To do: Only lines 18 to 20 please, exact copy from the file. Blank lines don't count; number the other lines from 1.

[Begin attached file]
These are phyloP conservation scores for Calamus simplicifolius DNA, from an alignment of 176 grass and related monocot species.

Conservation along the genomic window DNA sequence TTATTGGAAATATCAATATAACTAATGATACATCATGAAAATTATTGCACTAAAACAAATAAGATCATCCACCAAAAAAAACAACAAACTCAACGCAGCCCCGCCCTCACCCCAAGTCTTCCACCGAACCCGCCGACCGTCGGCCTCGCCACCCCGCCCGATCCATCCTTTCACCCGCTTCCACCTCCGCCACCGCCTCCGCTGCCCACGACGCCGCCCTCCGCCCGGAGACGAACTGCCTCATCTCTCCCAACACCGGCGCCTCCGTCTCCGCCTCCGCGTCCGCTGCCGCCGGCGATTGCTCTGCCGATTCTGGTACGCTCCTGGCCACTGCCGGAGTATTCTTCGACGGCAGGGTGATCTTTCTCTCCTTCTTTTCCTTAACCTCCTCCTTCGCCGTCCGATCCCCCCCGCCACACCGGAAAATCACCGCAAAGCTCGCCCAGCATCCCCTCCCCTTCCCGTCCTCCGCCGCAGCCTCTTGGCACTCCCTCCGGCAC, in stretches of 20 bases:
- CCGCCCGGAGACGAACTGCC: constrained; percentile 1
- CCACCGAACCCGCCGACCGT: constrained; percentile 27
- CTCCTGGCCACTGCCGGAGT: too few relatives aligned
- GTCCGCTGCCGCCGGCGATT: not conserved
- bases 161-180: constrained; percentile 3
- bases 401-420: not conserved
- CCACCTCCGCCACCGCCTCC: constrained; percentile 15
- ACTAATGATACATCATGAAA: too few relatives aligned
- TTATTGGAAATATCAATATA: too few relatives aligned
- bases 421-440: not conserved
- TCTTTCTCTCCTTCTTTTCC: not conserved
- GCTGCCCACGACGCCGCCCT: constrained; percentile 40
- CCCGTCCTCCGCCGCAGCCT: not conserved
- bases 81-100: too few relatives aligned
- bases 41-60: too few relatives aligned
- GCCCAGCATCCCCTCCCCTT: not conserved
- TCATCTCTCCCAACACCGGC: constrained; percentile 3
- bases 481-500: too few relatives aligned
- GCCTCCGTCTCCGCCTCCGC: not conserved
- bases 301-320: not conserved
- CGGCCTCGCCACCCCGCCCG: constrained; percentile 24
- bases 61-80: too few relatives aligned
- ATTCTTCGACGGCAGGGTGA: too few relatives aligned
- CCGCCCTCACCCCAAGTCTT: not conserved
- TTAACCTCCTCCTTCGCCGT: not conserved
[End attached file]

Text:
- GCCCAGCATCCCCTCCCCTT: not conserved
- TCATCTCTCCCAACACCGGC: constrained; percentile 3
- bases 481-500: too few relatives aligned